Skip to main content


Log in

A comparative analysis of analgesic efficacy of ultrasound and shock wave therapy in the treatment of patients with inflammation of the attachment of the plantar fascia in the course of calcaneal spurs

  • Arthroscopy and Sports Medicine
  • Published:
Archives of Orthopaedic and Trauma Surgery Aims and scope Submit manuscript



Troublesome heel spur is a nuisance condition that affects people of all ages. Treatment of patients with heel spur is a difficult and lengthy process requiring patience from both the patient and the therapist. Sometimes, the only and ultimate method of treatment is surgery, although spurs tend to recur. The aim of the study is a comparative analysis of the analgesic efficacy of ultrasound and shock wave therapy in patients with heel spur. The cause of pain in the course of calcaneal spur is inflammation of the attachment of the plantar fascia, which plays an important role in the process of walking and is seriously strained during different types of movement. Treatment of patients is a difficult and lengthy process.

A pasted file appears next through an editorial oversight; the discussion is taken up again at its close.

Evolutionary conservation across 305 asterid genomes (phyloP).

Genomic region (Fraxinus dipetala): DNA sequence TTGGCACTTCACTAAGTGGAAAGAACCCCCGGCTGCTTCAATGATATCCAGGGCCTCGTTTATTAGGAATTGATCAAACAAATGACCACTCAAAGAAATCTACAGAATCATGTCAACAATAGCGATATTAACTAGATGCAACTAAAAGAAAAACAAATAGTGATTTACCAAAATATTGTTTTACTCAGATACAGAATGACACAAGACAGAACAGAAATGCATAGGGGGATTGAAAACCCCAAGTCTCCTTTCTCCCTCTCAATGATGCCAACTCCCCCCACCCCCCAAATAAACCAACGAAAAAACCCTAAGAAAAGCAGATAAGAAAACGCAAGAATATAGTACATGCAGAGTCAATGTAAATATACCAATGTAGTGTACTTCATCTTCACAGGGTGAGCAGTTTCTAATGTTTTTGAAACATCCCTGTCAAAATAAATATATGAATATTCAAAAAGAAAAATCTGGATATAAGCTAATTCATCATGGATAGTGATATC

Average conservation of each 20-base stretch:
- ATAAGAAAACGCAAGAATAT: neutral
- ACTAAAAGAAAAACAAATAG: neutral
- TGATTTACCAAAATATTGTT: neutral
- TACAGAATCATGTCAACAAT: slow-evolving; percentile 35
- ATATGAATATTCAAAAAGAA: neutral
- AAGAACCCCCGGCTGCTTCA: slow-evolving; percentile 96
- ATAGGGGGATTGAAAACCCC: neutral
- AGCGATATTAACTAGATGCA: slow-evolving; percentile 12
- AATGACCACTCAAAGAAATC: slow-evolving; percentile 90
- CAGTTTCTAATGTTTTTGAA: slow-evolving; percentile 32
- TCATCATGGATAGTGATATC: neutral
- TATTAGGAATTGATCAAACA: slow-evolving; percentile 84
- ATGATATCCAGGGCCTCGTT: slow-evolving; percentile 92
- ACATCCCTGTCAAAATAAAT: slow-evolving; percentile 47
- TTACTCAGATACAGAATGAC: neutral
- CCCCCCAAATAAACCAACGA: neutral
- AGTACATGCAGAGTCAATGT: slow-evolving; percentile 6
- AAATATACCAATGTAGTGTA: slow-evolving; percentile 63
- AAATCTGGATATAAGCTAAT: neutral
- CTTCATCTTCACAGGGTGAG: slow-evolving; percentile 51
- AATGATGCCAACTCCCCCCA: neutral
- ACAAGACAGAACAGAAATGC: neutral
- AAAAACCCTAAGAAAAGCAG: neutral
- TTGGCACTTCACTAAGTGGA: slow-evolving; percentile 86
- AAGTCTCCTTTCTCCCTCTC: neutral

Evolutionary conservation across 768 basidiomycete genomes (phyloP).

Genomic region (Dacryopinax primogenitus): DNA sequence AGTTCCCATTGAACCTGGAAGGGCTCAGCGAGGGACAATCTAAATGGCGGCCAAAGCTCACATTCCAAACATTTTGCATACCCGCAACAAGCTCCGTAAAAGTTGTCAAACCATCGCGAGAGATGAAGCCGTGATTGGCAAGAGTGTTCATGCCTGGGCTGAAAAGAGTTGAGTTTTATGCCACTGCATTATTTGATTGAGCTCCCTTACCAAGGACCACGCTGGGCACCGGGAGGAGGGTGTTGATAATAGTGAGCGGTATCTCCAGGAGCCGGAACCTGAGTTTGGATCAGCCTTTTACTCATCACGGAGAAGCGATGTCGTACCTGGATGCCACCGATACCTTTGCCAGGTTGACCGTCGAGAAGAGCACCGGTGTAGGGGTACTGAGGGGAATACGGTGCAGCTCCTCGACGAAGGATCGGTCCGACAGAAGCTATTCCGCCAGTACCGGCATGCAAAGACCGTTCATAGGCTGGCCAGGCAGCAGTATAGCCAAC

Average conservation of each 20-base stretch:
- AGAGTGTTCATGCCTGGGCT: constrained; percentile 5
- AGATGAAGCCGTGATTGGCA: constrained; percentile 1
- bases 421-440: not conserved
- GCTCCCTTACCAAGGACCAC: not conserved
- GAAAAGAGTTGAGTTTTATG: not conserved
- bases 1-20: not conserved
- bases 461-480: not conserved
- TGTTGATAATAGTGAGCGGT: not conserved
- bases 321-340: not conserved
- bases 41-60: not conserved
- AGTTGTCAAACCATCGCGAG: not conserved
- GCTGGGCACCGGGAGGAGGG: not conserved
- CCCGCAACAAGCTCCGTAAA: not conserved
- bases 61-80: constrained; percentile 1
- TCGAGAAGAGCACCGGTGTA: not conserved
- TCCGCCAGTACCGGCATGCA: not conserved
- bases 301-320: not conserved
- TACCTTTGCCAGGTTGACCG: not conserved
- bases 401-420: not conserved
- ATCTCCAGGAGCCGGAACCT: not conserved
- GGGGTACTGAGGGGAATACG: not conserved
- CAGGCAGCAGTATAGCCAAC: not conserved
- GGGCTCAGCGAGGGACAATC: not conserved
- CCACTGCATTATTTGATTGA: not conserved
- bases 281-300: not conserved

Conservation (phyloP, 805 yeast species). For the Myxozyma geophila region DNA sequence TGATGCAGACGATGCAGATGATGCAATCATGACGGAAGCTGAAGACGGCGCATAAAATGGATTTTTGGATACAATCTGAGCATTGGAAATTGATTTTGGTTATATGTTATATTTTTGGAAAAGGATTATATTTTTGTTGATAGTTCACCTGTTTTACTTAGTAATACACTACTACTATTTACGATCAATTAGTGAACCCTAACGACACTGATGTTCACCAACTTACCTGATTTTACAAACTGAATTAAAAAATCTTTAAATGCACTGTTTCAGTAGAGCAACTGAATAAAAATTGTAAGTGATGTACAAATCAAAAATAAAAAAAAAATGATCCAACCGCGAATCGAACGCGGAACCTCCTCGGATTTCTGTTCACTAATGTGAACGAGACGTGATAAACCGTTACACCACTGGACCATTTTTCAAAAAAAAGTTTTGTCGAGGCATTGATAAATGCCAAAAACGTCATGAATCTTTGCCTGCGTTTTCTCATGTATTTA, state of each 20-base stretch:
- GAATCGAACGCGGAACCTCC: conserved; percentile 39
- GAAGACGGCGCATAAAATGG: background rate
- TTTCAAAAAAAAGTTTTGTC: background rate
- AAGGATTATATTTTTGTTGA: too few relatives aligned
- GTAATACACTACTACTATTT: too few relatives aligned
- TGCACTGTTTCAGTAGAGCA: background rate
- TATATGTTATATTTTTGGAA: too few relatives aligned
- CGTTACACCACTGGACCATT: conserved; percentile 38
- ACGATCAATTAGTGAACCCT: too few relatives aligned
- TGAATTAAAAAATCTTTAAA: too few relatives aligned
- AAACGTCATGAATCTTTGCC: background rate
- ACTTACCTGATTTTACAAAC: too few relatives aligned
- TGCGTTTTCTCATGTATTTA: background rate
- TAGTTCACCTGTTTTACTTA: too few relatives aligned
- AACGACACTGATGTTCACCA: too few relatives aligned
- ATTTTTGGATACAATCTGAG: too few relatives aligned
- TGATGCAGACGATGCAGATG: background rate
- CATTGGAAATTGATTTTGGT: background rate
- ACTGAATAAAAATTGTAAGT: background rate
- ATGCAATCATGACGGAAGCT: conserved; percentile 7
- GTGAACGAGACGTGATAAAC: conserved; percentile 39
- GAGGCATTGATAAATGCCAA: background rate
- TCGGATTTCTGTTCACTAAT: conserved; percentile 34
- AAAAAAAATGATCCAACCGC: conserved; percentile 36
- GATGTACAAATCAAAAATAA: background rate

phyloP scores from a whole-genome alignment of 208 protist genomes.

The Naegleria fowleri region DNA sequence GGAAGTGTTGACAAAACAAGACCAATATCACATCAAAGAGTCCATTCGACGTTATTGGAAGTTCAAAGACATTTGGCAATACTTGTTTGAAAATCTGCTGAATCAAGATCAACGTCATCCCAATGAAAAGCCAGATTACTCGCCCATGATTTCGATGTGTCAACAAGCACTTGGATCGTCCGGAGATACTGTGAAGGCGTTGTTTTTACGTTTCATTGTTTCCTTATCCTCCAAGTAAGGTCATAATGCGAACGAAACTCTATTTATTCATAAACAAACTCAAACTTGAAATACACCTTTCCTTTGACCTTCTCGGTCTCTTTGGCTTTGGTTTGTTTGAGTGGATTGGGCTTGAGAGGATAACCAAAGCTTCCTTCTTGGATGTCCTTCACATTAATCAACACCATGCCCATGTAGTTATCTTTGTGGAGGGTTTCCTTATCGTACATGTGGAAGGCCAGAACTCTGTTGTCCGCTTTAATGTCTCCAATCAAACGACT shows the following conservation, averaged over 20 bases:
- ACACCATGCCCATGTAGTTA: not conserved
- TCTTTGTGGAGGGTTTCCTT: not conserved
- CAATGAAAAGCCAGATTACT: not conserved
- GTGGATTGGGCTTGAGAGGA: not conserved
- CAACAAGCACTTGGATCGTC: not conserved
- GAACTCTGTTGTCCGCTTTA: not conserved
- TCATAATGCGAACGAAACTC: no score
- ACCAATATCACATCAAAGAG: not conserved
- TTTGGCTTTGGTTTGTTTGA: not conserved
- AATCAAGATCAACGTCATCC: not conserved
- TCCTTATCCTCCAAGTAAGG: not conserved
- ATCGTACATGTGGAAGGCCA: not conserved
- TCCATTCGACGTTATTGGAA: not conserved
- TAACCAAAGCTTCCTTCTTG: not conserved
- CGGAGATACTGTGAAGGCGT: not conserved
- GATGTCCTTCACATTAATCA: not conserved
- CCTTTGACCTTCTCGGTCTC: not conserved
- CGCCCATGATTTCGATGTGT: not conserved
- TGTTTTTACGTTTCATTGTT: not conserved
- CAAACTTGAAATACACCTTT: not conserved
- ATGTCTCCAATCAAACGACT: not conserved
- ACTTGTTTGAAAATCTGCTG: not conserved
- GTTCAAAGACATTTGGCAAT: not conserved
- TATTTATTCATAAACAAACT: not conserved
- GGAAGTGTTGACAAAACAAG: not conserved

Materials and methods

The study was conducted on a group of 47 patients of both sexes, aged 38–60 years (mean 51.3) with a plantar calcaneal spur confirmed by X-ray images. Patients were randomly assigned into two groups using a simple randomization: Group 1—ultrasound therapy group (a series of ten treatments) and Group 2—the radial shock wave group (series of four treatments). In all patients, pain intensity was assessed three times: before therapy, after the first and second weeks of treatment. A version of Laitinen’s pain assessment questionnaire and the Huskisson visual analogue scale (VAS) were used. Of the group of studied respondents, 47 patients of both sexes and aged 38–60 years (mean age 51.3) with a heel spur (confirmed on X-rays), who had pain for at least a month, were randomly included in the study. The patients were classified into: Group 1—US therapeutic group (a series of ten treatments) and Group 2—with RSWT (a series of five treatments). Pain intensity was assessed three times: before the treatment, after the first and second week of the treatment with the application of the VAS and the Leitinen Pain Questionnaire.


However, a decrease in pain sensation was reported in all test intervals, and its largest decrease occurred in both groups within 1 week of beginning treatment. More dynamic change in this period was recorded in Group 1.